Top 10: List by Jon is back as usual with 10 little links that made me go grrrr over the last week.
Hope there will be room for a couple of ohh's and ahh's in there for you as well.
Friday, October 30, 2009
Gersht’s photographic process uniquely incorporates specific environmental conditions with an awareness of memory, experience, and embedded history. There is a defined relationship of this in how the photographic medium is engaged. With an understanding of the chemical and physical limitations of film, of which Gersht is never shy to push the boundaries of, that often turns out to be a more dimensional and resonant vehicle for portraying a mechanism of meaning through the imprint of time, light, and phenomena that perhaps expose the capacity and limitations of human memory as well.
Where Gersht’s work has often been an exploration of his personal origins, it is always through his departures into new and sometimes revisited landscapes where, along the way, are found the means and conditions of making his images. At times the passing motion of a train window’s vantage or the evaporating dew on the camera lens, there is always a specific notion of how these places were encountered and how the resulting pictures of them come to be, not in the mere passivity of the camera’s frame, but with a physical engagement with the place and its conditions.
Ori Gersht was born in Tel Aviv, Israel in 1967. He now lives and works in London.
See more work by Ori HERE
Jörn Kaspuhl is a freelance illustrator that was born and raised in Northern Germany.In 2002 he moved to Hamburg and started the Education in Illustration at the Department of Design on the University of Applied Sciences, where he graduated in October 2008.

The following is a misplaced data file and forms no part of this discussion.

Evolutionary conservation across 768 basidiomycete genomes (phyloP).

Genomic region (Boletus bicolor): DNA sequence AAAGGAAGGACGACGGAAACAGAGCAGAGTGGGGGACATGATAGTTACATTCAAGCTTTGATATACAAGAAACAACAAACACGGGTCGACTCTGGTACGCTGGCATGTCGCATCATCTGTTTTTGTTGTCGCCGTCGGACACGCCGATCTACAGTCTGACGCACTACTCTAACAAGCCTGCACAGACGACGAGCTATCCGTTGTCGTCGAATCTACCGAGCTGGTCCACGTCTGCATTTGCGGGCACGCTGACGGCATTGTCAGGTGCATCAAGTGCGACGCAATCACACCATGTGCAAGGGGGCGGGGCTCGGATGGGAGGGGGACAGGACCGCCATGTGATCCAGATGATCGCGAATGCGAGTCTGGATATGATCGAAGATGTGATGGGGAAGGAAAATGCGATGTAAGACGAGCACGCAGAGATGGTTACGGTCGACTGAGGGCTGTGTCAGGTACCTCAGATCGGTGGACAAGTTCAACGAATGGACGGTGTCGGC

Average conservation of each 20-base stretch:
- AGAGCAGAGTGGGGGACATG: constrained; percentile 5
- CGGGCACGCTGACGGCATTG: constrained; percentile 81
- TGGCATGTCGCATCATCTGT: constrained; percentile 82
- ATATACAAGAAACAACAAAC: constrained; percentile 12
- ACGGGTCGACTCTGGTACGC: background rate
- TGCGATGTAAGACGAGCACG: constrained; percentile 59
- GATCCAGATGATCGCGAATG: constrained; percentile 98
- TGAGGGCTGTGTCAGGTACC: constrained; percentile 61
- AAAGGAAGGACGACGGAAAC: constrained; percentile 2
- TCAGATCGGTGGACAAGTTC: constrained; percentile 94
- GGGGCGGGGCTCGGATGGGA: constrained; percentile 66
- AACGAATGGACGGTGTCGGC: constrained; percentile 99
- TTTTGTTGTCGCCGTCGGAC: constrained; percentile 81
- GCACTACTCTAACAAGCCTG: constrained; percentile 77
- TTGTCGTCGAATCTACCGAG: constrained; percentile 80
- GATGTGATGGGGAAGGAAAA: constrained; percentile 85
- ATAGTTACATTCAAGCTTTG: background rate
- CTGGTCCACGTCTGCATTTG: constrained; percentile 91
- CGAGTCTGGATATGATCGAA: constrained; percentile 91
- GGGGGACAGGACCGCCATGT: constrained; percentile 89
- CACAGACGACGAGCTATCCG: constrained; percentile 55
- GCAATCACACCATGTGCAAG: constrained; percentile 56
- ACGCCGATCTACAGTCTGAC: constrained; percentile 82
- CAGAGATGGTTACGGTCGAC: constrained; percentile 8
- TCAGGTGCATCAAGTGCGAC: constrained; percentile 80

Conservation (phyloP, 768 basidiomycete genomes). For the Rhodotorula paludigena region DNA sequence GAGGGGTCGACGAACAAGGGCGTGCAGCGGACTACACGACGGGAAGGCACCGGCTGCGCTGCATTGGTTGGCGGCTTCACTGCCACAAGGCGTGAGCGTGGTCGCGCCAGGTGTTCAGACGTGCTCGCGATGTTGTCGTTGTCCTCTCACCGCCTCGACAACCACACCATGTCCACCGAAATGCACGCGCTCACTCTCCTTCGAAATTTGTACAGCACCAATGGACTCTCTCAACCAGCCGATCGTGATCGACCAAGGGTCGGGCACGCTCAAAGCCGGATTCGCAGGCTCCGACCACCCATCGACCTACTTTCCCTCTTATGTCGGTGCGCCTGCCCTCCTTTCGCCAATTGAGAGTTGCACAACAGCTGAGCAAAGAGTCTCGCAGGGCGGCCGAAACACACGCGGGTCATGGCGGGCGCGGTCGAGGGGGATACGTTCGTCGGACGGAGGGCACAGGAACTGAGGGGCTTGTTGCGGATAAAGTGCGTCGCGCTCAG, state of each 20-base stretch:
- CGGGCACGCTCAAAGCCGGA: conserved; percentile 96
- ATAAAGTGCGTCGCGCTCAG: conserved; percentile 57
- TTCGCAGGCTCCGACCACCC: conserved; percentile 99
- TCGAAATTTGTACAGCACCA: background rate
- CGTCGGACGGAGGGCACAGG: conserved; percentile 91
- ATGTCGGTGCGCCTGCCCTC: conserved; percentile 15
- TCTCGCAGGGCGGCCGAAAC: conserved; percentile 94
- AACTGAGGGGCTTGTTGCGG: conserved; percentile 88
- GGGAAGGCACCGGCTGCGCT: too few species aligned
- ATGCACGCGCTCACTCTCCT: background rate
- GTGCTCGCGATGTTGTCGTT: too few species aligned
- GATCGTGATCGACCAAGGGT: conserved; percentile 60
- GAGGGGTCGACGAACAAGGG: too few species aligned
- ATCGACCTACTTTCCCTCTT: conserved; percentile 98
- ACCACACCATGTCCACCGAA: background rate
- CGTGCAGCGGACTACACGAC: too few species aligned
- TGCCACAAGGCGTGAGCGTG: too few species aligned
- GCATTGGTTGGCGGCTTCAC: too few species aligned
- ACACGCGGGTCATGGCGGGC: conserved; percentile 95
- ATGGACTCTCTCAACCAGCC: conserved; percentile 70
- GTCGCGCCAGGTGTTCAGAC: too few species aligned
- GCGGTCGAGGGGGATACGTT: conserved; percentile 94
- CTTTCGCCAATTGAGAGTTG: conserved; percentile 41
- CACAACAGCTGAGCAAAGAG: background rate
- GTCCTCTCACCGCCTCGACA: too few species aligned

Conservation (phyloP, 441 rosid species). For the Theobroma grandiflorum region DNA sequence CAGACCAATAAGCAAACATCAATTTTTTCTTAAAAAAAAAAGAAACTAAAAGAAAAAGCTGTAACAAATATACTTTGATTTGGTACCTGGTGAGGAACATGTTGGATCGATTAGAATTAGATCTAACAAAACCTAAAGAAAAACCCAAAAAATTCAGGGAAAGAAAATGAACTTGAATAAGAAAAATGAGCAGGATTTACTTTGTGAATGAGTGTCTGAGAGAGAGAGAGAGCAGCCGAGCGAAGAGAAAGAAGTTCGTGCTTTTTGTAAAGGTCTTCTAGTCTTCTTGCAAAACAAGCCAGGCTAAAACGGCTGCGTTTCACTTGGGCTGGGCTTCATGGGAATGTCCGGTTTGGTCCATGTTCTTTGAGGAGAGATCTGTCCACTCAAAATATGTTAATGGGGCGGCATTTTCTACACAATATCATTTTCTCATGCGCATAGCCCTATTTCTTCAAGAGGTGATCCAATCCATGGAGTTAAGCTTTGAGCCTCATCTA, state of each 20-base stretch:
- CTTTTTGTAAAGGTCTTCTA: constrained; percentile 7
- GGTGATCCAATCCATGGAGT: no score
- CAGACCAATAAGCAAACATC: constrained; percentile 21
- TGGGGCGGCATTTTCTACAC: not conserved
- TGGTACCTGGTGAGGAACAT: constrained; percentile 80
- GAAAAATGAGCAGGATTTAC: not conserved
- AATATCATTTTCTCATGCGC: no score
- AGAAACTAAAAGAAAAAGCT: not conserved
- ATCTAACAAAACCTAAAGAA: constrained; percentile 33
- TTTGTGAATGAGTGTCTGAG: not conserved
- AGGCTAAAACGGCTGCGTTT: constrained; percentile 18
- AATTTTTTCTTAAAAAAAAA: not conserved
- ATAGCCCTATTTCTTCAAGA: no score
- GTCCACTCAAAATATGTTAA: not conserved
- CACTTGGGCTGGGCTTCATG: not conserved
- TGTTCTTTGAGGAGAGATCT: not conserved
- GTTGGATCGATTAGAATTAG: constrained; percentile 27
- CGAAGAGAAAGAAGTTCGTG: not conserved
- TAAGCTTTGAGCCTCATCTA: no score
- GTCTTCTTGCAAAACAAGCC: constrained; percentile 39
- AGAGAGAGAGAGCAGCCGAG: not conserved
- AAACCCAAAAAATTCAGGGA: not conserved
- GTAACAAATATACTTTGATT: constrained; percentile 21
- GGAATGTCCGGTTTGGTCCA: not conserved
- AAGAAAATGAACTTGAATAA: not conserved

See Jörn's portfolio HERE
Thursday, October 29, 2009
Sergej Hein is a moving image, animation and fine arts student currently studying at the University of East London. His "Berlin Block Tetris" is a fantastic addition to a growing body of homages to the classic video game: there's human Tetris, Tetris on a skateboard at night, Tetris against a building, and now what might be called Soviet-era architecture Tetris. It took Hein two weeks to make this clip.
Hungarian-born illustrator and artist Balint Zsako creates beautiful images. Be sure to check out his incredible collages—they're otherworldly, hypnotic and compelling. Crafted from elements that skirt along the edges of the familiar, Zsako creates dreamlike vistas and interiors, as elements from western art history are carefully re-articulated into new mysterious forms.
See more work by Balint HERE
Sam about Sam:
I was born in Alaska, and grew up in Deep River Ontario, Canada. After attending the Alberta College of Art and Design in Calgary, I moved to New York to pursue illustration and attend graduate school at The School of Visual Arts. My studio is in Brooklyn. I’m married to Jillian Tamaki.
See more mork by Sam Weber HERE
Nicholas Hughes is a London based artist who works mainly within his immediate location whether that be - central London, the British coastline, Switzerland or Germany. His work has recently been shown at ‘Landscape’, the 5th International Photo Festival in Seoul 2005, Paris Photo at the Carrousel de Louvre 2005 and at ‘Earth’ The Houston twentieth Biennial Fotofest in 2006. He has a solo show at the Photographers’ Gallery in London from September – November 2007. He has pursued a career as a photographic artist since obtaining a first class Bachelor of Arts degree in 1998 followed by a Master's Degree from the London College of printing in 2002. His work is represented by The Photographers’ Gallery in London and by Gana Art Center in Seoul and has been featured in numerous publications, including Next Level, Hotshoe International, the Photographer and the British Journal of Photography, and is held in photographic collections worldwide.